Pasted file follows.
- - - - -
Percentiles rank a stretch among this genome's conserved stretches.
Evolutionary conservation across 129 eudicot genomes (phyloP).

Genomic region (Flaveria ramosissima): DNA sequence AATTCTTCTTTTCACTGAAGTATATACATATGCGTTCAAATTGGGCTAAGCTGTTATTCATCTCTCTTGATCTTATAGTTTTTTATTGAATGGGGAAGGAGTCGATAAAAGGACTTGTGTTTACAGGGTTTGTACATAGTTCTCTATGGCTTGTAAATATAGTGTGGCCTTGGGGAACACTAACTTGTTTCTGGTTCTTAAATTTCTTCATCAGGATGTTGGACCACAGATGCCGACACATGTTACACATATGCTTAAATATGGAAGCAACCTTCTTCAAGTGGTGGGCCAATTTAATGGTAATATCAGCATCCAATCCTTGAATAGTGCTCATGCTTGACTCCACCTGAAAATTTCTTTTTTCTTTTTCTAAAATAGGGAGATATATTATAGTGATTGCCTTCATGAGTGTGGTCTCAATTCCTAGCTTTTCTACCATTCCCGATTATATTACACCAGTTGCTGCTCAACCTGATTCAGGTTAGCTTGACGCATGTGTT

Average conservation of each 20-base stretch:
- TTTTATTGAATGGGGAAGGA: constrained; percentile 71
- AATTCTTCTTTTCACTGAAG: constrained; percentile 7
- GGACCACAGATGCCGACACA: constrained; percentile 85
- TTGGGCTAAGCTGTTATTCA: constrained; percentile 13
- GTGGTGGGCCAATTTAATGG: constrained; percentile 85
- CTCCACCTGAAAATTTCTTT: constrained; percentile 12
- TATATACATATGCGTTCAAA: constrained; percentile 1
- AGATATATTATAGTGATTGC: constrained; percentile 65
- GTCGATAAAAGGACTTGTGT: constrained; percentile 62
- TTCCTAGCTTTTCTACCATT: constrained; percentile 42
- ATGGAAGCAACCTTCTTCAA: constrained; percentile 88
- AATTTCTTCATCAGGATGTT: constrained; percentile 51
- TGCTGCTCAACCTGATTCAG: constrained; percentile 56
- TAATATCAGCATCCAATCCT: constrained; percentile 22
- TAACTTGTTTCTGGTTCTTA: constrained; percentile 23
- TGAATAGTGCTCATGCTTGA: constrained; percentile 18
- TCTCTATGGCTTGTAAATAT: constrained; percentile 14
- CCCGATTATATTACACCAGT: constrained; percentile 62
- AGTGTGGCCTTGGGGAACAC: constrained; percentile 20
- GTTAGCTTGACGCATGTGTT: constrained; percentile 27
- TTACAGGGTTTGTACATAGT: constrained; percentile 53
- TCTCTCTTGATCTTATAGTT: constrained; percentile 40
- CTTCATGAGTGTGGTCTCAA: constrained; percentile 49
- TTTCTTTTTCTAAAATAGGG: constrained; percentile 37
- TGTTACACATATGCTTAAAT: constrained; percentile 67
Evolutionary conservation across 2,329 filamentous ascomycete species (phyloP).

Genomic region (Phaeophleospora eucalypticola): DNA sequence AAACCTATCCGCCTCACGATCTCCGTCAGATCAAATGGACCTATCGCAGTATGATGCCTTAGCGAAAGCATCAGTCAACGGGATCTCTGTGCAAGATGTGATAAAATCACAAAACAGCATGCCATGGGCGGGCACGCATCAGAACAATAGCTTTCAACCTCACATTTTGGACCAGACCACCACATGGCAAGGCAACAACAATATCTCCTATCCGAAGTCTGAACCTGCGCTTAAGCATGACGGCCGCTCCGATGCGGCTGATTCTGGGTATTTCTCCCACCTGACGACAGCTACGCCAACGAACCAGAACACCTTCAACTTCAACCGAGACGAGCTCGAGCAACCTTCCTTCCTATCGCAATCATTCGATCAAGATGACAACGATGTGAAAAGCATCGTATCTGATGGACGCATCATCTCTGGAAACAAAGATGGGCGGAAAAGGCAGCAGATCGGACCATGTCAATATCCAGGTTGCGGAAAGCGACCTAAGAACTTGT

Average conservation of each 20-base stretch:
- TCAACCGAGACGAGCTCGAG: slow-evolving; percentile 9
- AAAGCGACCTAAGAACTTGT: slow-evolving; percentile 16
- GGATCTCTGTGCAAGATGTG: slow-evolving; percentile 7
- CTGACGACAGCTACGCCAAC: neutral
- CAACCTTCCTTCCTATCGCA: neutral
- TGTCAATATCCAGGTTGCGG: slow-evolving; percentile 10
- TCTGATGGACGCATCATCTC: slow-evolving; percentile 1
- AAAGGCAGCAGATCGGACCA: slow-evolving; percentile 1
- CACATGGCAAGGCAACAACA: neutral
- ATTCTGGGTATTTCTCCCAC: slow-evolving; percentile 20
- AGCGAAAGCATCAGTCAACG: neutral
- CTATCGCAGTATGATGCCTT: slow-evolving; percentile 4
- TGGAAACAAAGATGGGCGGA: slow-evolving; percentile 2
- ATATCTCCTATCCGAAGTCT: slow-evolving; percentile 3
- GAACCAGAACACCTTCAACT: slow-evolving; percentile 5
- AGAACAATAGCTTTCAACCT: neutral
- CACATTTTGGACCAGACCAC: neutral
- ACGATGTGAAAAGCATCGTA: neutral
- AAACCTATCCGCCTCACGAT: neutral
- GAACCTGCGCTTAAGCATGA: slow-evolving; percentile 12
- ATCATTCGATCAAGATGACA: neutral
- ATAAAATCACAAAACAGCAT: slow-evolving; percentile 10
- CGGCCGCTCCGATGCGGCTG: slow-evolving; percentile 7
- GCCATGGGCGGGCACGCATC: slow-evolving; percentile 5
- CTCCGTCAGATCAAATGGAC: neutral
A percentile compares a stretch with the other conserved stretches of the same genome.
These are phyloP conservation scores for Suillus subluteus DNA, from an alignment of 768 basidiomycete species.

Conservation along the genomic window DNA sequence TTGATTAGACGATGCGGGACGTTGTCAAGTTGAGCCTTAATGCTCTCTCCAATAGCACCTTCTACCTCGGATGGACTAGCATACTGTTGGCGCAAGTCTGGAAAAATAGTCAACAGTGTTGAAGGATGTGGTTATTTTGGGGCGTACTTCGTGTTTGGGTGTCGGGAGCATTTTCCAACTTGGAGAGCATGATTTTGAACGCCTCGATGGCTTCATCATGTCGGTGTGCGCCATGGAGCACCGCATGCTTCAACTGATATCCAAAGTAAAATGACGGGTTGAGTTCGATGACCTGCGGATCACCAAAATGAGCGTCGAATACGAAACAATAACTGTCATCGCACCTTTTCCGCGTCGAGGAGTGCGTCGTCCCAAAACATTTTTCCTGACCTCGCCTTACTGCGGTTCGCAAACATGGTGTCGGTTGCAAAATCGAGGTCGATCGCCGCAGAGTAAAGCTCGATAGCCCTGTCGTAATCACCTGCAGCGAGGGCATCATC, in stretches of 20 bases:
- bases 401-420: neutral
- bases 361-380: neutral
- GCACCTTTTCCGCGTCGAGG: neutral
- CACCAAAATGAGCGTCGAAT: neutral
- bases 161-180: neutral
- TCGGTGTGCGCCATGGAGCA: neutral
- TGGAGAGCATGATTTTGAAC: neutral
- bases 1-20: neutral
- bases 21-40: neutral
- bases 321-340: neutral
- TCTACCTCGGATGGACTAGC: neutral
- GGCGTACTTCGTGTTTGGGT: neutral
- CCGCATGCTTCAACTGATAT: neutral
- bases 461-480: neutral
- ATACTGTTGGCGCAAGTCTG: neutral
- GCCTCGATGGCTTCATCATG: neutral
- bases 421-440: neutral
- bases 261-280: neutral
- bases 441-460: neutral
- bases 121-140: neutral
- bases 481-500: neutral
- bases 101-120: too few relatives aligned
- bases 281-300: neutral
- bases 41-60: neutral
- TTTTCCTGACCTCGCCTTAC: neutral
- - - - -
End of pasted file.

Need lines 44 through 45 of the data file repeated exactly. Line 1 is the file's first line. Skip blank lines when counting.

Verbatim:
- CTATCGCAGTATGATGCCTT: slow-evolving; percentile 4
- TGGAAACAAAGATGGGCGGA: slow-evolving; percentile 2